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Caregiver Training Blog

Help for Caregivers: Understanding Sundowner's Syndrome

If your caregiving duties become extra challenging in the late afternoon, you're not alone. In fact, many people with dementia and Alzheimer's experience dramatic changes in behavior during this time of day resulting in increased demands upon caregivers. The phenomenon -- thought to be brought on by fading light -- is so common that it's earned its own name: sundowning. Let's take a closer look at sundowner's syndrome, as well as tips and tricks for managing the condition.

Understanding Sundowners-syndrome About Sundowning

Scientists aren't sure why sundowning happens, but believe that the internal body clocks of people with dementia may be unable to accept waking and sleeping signals. Other triggers may include fatigue, hunger or thirst, depression, pain or boredom.

People who are sundowning may exhibit a number of difficult behaviors, including anxiety, confusion, ignoring directions, pacing, wandering, and aggression. They may also struggle with separating dreams from reality.

While there is limited data about sundown syndrome, research suggests that as many as 25 percent of patients with Alzheimer's disease may have sundown syndrome, which is considered to be the second most prevalent type of disruptive behavior among institutionalized dementia patients. Meanwhile, research published in the Journal of the American Geriatric Society indicates that as many as 66 percent of people living at home may exhibit sundowning.

Tips for Managing Sundowning

Maintaining a routine can be an effective part of managing sundowning. From bedtime and waking to meals and activities, establishing and sticking to a schedule is a helpful technique. Arranging activities, limiting sugar and caffeine intake in the afternoon, and cutting out daytime naps can further minimize symptoms.

If impending darkness seems to exacerbate your aging loved one's symptoms, try using a nightlight. Additionally, limiting background noise and avoiding stimulating activities -- including technology, such as television and computer use -- can also help reduce agitation. Meanwhile, gentle music or relaxing nature sounds can help promote a sense of comfort.

Being in an unfamiliar location can lead to worsening symptoms, so bring along familiar comfort items if you are traveling -- such as a cherished photograph or favorite blanket.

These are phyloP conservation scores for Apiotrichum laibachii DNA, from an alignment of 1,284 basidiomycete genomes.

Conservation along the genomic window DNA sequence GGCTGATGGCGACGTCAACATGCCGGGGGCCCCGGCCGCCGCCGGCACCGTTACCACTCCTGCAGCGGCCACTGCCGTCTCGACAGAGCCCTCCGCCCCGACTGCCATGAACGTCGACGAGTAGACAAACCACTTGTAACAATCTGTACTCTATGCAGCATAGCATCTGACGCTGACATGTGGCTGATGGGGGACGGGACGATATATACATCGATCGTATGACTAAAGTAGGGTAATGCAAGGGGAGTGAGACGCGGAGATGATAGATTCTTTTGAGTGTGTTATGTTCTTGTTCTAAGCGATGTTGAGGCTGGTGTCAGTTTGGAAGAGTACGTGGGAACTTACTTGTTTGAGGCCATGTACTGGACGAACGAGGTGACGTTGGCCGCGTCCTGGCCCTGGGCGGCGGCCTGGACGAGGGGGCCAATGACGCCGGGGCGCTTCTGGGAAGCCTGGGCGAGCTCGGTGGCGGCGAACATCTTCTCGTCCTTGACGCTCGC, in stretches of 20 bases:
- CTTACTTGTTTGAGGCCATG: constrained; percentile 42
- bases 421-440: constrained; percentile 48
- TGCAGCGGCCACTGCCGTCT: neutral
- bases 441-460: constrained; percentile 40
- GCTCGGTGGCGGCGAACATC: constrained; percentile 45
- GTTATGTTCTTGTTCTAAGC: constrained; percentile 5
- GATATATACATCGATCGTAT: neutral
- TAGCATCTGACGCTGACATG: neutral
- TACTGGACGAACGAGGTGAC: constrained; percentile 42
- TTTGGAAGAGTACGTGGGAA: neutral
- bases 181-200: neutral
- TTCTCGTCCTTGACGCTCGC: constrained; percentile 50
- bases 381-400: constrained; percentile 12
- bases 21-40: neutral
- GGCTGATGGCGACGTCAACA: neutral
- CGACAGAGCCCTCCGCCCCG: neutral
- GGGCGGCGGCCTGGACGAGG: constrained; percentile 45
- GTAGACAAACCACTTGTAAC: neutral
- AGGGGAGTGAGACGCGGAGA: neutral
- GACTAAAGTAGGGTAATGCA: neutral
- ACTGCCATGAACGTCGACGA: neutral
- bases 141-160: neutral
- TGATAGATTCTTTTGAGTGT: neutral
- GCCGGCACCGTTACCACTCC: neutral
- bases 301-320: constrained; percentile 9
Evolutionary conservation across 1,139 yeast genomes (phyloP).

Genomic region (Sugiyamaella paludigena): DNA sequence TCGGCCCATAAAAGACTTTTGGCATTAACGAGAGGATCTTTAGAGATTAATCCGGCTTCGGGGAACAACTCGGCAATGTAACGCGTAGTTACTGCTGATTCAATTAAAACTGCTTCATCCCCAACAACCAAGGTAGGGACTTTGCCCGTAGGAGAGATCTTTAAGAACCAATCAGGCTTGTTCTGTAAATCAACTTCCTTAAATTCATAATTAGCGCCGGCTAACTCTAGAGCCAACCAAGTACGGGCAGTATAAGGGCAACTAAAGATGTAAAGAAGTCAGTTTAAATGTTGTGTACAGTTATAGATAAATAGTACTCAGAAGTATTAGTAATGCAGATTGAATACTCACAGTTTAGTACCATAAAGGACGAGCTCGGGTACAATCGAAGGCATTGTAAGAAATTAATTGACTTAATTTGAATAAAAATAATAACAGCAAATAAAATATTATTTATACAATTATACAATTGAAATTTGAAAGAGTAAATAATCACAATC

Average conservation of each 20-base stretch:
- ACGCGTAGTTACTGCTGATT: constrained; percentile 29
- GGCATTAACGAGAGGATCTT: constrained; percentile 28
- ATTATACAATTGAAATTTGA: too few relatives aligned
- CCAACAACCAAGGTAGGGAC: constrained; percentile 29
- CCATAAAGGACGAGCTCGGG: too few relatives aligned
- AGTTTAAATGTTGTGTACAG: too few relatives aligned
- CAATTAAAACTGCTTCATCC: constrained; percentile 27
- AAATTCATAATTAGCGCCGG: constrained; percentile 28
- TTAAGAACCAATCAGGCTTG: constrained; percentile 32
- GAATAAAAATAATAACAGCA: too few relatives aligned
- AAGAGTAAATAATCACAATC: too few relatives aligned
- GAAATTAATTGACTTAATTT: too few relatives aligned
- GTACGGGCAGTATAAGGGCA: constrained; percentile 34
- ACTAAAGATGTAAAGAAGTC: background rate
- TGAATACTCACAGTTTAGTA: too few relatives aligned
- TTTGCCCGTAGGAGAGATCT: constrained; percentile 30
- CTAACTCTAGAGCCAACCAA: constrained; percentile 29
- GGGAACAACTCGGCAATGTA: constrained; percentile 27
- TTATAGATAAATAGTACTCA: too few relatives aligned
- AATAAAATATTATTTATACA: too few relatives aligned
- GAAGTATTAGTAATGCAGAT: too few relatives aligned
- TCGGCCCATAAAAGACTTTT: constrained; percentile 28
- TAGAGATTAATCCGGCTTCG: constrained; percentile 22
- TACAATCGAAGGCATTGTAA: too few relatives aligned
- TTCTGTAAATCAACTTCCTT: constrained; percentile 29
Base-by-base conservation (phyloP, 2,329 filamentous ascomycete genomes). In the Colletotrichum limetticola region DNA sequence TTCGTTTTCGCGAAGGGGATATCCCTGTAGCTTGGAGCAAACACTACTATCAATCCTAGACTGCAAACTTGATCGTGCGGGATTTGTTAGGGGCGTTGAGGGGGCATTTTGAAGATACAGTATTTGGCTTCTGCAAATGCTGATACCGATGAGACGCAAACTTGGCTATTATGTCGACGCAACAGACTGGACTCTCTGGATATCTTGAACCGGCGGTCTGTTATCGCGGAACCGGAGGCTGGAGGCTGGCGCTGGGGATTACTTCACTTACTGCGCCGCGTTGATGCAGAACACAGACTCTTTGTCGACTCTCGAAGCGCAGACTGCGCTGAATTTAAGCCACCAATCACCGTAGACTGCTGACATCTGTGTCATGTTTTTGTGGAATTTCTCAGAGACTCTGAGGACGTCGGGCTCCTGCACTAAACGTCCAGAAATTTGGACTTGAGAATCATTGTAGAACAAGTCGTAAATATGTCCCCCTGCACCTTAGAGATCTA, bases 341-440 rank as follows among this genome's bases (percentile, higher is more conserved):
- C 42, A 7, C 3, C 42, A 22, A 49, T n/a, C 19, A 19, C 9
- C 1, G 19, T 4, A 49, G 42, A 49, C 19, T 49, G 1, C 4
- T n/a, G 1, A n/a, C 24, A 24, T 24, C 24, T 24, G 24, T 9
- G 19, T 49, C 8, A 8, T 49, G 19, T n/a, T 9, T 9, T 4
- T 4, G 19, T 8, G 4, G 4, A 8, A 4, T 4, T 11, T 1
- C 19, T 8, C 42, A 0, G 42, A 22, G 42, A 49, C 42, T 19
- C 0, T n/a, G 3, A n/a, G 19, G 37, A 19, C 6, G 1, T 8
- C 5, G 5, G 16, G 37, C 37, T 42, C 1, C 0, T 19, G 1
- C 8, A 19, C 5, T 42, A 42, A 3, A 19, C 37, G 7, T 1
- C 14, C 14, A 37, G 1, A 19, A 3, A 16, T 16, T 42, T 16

Additionally, daytime activities can help promote more restful evenings. 

Sundowner's syndromeClinical Intervention

Consult with a physician - they can offer valuable partnership in managing sundowning. In some cases, an underlying condition may be triggering increasing symptoms. Ask your doctor about sleep apnea, urinary tract infection, and other potential causes.

Additionally, as melatonin -- a hormone which helps control sleep and wake cycles -- has been shown to decrease with age, melatonin supplements can offer some relief when it comes to restoring the body's natural circadian rhythms and regulating behavior. Ask your loved one's healthcare provider about whether melatonin might be an appropriate treatment.

Unfortunately, sundowner's syndrome can add to the challenges of caregiving. However, understanding the condition and taking steps to alleviate symptoms can lighten your load while improving the quality of life of your aging loved one. For more information on caring for a person with sundowning, including coping strategies, read our online guide to sundowning syndrome.

If you're looking for a comprehensive resource for family caregivers, check out our online Family Caregiver Guide.

mmlearn.org offers a large library of free videos for caregivers of older adults, covering topics pertaining to senior care. Whether you are a healthcare professional or a family caregiver, if you are caring for an older adult we know that you will find mmLearn.org an essential learning and guidance tool for all of your caregiver training needs. 

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